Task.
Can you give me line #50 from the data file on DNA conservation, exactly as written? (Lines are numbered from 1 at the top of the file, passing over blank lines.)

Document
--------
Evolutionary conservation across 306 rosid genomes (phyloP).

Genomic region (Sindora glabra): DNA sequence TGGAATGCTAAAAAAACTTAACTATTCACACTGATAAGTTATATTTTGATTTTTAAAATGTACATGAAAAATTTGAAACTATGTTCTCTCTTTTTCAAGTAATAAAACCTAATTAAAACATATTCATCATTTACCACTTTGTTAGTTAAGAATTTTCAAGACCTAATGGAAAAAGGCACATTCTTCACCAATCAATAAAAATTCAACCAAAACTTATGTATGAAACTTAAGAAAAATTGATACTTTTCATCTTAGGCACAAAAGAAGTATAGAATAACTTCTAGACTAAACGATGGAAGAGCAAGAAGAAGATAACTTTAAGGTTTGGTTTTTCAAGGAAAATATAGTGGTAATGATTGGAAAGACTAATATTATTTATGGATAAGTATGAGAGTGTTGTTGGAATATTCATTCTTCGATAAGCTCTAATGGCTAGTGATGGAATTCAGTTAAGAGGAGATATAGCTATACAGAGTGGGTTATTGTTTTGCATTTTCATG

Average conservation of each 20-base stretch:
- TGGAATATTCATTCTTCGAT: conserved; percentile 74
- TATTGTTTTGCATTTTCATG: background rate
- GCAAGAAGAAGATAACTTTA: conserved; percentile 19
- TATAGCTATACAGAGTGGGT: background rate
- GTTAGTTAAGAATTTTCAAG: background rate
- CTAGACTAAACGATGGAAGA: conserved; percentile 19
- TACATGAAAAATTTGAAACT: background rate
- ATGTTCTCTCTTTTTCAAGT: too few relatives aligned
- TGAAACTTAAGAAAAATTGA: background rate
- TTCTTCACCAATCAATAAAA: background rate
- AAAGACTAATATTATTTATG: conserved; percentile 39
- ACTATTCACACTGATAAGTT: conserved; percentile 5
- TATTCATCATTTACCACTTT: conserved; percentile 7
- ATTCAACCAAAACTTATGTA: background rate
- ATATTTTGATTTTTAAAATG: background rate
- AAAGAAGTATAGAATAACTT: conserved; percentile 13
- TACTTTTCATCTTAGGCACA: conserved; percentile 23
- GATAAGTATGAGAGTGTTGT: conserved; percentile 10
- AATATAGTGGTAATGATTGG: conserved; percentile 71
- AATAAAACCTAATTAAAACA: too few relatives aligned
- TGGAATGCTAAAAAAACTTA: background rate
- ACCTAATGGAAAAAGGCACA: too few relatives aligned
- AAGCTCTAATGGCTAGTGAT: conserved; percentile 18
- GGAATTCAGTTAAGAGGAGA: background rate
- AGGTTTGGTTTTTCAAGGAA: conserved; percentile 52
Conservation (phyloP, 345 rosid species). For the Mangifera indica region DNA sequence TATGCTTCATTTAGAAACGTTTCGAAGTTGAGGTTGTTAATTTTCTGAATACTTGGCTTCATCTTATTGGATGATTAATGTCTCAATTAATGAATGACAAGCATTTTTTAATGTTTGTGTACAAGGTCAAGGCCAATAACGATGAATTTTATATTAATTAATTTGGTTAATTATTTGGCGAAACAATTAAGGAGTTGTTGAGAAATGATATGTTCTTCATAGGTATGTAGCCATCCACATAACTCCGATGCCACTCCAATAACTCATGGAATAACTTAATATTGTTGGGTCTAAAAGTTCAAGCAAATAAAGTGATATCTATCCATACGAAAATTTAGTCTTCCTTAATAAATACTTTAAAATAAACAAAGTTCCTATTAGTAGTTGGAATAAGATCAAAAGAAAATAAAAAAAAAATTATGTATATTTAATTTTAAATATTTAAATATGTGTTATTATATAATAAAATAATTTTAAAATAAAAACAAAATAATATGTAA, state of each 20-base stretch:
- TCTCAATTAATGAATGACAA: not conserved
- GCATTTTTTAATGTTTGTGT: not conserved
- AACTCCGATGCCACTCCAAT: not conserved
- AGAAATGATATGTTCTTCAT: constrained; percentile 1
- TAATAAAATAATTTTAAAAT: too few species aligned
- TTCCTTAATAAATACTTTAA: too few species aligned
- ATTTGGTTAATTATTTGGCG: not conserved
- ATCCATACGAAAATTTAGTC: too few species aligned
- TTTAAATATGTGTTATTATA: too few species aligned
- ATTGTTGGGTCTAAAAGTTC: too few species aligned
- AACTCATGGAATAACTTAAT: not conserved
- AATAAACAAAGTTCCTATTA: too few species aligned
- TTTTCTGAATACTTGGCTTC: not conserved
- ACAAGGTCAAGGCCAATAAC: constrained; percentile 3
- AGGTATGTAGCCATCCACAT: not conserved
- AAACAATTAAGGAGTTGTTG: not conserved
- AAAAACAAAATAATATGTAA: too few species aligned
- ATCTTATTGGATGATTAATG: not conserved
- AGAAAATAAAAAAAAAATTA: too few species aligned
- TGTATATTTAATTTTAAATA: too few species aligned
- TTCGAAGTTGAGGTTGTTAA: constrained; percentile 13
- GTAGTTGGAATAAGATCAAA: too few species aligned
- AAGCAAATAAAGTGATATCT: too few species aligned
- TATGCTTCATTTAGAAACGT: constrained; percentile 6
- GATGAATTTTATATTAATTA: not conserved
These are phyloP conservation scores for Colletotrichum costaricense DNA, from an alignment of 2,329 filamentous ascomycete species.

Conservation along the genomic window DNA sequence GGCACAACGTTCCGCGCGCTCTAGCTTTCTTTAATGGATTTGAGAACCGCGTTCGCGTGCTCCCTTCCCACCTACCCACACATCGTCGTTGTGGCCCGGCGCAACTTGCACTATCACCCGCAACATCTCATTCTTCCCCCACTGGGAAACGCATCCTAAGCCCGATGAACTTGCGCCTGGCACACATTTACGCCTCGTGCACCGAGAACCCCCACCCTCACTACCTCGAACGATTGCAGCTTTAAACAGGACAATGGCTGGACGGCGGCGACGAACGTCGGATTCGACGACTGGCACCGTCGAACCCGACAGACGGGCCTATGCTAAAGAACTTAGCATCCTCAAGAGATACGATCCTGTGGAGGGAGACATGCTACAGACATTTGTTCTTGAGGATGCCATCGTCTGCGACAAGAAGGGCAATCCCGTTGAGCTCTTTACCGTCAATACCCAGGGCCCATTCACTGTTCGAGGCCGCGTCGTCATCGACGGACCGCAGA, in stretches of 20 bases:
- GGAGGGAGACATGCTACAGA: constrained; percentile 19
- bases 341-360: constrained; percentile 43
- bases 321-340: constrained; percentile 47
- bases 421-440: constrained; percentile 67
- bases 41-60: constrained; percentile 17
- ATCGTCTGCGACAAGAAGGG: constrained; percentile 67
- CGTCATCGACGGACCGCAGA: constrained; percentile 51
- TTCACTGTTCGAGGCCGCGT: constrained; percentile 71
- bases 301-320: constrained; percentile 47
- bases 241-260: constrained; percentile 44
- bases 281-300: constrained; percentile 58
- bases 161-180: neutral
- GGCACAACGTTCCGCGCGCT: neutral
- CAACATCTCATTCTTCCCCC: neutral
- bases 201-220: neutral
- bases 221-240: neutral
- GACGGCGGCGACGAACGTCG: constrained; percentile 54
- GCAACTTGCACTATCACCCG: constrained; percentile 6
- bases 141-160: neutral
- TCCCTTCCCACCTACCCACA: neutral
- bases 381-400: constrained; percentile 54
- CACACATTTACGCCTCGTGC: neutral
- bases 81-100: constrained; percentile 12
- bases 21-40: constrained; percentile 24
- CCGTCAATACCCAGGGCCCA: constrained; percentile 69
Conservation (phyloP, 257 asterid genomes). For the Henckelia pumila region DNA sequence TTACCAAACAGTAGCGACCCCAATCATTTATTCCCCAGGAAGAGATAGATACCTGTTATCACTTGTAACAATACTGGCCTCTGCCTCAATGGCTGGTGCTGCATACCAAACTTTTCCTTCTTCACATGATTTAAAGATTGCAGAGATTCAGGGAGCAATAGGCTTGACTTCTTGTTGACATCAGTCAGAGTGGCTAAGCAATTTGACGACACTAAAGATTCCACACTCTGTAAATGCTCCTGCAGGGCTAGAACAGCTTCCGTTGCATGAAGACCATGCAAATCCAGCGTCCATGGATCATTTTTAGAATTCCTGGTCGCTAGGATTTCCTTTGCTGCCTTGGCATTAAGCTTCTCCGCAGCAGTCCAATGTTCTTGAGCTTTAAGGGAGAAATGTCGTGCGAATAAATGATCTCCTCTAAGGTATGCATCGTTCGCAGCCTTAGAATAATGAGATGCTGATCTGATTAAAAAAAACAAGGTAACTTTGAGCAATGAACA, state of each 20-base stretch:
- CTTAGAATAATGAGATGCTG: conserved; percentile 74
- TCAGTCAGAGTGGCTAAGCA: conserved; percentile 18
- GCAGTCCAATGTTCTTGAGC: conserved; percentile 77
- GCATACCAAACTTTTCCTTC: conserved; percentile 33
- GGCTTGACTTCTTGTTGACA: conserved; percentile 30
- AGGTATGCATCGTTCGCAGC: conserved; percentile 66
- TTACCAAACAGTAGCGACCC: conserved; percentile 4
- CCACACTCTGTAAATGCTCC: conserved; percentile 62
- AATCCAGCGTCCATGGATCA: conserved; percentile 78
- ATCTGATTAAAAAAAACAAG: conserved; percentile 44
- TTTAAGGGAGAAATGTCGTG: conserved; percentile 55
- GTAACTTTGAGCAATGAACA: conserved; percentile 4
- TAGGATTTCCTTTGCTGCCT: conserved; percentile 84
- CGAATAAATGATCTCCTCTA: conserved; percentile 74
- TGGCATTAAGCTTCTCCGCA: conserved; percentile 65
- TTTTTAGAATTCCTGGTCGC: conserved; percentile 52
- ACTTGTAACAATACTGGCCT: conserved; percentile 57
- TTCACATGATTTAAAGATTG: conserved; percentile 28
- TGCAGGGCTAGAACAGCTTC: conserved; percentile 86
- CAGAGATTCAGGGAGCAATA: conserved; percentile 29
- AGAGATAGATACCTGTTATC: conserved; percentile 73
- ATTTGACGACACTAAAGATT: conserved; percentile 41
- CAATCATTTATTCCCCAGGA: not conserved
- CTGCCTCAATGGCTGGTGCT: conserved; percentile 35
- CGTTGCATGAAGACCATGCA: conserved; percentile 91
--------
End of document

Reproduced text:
- TTCGAAGTTGAGGTTGTTAA: constrained; percentile 13